Massimo Portincaso is the co-founder and Executive Chairman of OFFICINAE BIO, the first European DNA Foundry. He is also the Chairman of Hello Tomorrow and an investor and advisor to startups and deep tech funds. A former Managing Director and Partner at Boston Consulting Group, he is a renown author and speaker on deep tech, and his work has been featured in Fast Company, Bloomberg, Harvard Business Review and Consulting Magazine, among others.
Learn more about the different levels of readiness for implementation and timescales involved in the ongoing work in the field of materiality.
We are at a cusp of change in the way in which we fundamentally understand the opportunity which living materials present today. We are also at a very exciting juncture when it comes to the latest developments to integrate smart materials into our built environment. For example, façades with shape memory alloys which react to the environment in such a way that they actively move to shade a building without electricity, could be a reality 2-3 years from now. On the other hand, we are just scratching the surface in how we imagine living systems interfacing with non-living materials, enabled by digital fabrication, such as 3D printed structures integrated with bacteria to sequester CO2 from the atmosphere. The opportunities are almost endless.
What is the newest, most radical transdisciplinary work at the nexus of architecture, biology and design all about? Can we envision modern architecture with life in structural components? What new materials do we need to execute new functions, and what are the new functions we foresee?
Join this session, a part of the Berlin Science Week and ETH Zurich’s RETHINKING Living series, to learn more about the different levels of readiness for implementation and timescales involved in the ongoing work in this fascinating field.
PUBLIC DISCUSSION VIA LIVESTREAM AND ON-SITE AT THE BERLIN SCIENCE WEEK CAMPUS. PLEASE REGISTER.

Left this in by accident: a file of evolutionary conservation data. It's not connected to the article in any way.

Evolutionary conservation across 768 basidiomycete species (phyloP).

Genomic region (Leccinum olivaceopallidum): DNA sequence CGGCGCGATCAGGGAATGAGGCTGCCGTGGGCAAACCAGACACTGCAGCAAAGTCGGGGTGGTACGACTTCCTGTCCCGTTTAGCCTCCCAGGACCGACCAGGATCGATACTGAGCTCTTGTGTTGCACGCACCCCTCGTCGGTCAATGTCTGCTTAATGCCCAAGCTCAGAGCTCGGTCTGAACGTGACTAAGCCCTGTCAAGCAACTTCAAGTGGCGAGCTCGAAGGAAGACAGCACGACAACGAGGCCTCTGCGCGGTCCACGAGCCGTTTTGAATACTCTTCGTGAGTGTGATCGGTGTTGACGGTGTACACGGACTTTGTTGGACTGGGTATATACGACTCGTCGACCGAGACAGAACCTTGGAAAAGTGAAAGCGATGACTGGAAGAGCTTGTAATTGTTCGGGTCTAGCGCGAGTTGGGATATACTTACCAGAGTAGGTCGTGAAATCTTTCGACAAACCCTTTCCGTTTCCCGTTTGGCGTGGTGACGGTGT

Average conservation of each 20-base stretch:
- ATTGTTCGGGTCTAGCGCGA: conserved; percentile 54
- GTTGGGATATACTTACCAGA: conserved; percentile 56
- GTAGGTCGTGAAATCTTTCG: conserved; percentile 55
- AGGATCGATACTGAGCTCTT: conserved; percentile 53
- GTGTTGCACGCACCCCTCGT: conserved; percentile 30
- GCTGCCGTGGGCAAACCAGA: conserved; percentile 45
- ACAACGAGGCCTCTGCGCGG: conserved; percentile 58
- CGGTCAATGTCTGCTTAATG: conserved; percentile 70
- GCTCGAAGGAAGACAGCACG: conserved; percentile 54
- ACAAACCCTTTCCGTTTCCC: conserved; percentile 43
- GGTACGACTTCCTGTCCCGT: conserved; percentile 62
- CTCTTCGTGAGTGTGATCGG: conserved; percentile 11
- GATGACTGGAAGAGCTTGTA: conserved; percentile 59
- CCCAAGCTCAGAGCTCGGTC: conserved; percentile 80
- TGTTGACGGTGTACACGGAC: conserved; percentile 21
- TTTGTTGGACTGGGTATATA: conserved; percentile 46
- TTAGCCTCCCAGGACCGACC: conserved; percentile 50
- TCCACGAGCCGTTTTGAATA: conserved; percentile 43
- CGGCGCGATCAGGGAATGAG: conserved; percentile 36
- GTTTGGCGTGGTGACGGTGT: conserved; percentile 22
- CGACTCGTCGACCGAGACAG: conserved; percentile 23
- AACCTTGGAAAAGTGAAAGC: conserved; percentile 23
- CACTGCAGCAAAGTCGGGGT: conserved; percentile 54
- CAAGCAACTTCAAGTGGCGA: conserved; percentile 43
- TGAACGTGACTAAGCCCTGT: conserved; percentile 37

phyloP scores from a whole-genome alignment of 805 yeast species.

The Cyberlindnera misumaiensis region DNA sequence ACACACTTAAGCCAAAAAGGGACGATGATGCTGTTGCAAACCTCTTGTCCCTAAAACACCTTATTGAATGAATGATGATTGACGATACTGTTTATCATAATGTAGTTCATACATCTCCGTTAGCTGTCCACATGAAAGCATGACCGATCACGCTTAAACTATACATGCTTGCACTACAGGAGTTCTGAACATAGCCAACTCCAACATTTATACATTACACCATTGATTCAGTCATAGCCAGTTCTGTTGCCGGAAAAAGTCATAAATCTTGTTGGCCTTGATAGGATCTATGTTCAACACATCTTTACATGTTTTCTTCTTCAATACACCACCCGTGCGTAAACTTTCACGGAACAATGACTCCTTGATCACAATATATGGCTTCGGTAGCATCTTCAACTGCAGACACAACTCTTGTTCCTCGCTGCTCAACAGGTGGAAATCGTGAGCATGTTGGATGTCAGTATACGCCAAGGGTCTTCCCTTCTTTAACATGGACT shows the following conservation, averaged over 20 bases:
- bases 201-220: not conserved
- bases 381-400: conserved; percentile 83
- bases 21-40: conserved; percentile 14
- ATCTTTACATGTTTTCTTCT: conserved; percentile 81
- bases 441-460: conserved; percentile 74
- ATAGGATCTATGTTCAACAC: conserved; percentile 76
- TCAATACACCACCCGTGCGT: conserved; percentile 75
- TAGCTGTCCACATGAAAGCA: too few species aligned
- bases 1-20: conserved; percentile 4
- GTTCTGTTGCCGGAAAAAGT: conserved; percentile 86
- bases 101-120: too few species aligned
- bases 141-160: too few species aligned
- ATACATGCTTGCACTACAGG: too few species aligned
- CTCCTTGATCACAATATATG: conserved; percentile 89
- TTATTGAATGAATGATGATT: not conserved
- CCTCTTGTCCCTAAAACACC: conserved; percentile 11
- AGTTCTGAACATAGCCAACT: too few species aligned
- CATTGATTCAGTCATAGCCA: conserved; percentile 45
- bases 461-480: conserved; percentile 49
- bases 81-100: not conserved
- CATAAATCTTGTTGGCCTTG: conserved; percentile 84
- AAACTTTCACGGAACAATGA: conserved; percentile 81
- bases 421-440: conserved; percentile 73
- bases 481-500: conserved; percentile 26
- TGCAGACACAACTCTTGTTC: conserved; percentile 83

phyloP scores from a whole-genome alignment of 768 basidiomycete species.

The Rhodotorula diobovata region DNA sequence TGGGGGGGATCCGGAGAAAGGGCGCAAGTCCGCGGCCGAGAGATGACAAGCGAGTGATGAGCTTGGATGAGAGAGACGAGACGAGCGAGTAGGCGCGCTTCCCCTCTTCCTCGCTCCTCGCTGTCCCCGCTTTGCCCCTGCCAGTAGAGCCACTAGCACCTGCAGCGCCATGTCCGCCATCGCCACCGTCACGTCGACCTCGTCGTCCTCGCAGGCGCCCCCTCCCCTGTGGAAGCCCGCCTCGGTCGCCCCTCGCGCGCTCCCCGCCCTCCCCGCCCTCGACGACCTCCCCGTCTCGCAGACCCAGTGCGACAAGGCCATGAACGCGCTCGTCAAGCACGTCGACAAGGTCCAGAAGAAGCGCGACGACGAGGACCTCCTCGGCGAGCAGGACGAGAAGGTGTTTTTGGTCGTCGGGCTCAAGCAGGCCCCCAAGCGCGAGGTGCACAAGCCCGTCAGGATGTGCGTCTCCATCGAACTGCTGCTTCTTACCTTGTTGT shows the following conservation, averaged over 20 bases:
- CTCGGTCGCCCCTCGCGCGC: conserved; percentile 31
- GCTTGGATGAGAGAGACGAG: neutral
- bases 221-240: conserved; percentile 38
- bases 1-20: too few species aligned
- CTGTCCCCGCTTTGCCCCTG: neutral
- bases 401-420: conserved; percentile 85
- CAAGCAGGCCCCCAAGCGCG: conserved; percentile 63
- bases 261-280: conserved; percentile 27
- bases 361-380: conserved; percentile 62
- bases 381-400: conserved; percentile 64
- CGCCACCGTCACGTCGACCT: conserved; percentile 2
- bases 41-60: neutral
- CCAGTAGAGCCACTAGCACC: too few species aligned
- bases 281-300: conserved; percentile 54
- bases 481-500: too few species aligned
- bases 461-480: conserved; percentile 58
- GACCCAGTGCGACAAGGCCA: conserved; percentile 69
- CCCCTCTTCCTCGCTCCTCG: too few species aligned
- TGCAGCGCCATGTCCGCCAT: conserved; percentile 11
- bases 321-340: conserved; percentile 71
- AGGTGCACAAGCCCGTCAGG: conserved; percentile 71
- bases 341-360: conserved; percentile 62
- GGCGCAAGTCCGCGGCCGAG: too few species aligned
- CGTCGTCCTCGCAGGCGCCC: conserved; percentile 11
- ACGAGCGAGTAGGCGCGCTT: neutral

This event can be attended digitally via livestream or in-person with a limited on-site audience at the Museum of Natural History.
Virtual: If you would like to attend the event virtually, please book your spot here.
On-Site: All places on-site are already taken.
Due to the current situation, we are required to ask for the contact information of each person entering the Museum of Natural History in accordance with the Protection Against Infection Act. We therefore require the following data from all persons who register: First name, last name, address, telephone number and email address.
On-site the protective and hygienic measures of the Museum of Natural History apply. The so-called 3G rule (for “geimpft, genesen oder getestet“, i.e. “vaccinated, recovered or tested”) will be applied: Anyone who is not fully vaccinated or is not considered recovered will be required to provide a recent negative Covid-19 test. Visiting the event is permitted with a medical face mask only.
The registration data will be stored by the ETH Zurich for the purpose of organizing the event as well as for any subsequent contact follow-up and will also be shared with the organizers of Berlin Science Week and the Museum of Natural History for this purpose.
We will take pictures and videos on the Campus on 5/6 November, which we will use for documentation and communication purposes, and will livestream the events on our website. If you do not agree, please send your denial to via email to email@example.com prior to the Campus. We also refer to our data protection regulation.
Chris Luebkeman is the leader of the Strategic Foresight Hub in the Office of the President at ETH Zurich. He combines an attitude of pragmatic optimism with curiosity and a deep sense of planetary responsibility to all of his collaborations. Dr Luebkeman’s career to date has spanned professions and geographies. His multidisciplinary education (geology, civil engineering, structural engineering, entrepreneurship and a Doctorate in Architecture) was encouraged by his Mid-Western family of educators. His journey included Vanderbilt, Cornell and ETH Zurich. Before his assignment as Hea of Foresight at ETH Zurich, he joined the global engineering consultancy Arup in London to lead the Research and Development group in 1999. He became a corporate intrapreneur by founding the Foresight, Innovation and Incubation teams.
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Christiane Sauer is architect and Professor for Material Design at Weißensee School of Art and Design Berlin. In her work she bridges material experimentation and design implementation focussing on textile structures and active materials. She heads the research facility DXM- Design Experiment Material and is member of the Cluster of Excellence “Matters of Activity. Image Space Material” at Humboldt Universität zu Berlin. She has been practising and lecturing internationally in Europe and the US.
Mark Tibbit completed his PhD in Chemical and Biological Engineering at University of Colorado Boulder and postdoctoral training at MIT. Since 2017, he is Assistant Professor of Macromolecular Engineering at ETH Zurich where his research focuses on the interface between living and non-living materials. Specifically he engineers soft materials to guide and control living systems for engineering design.
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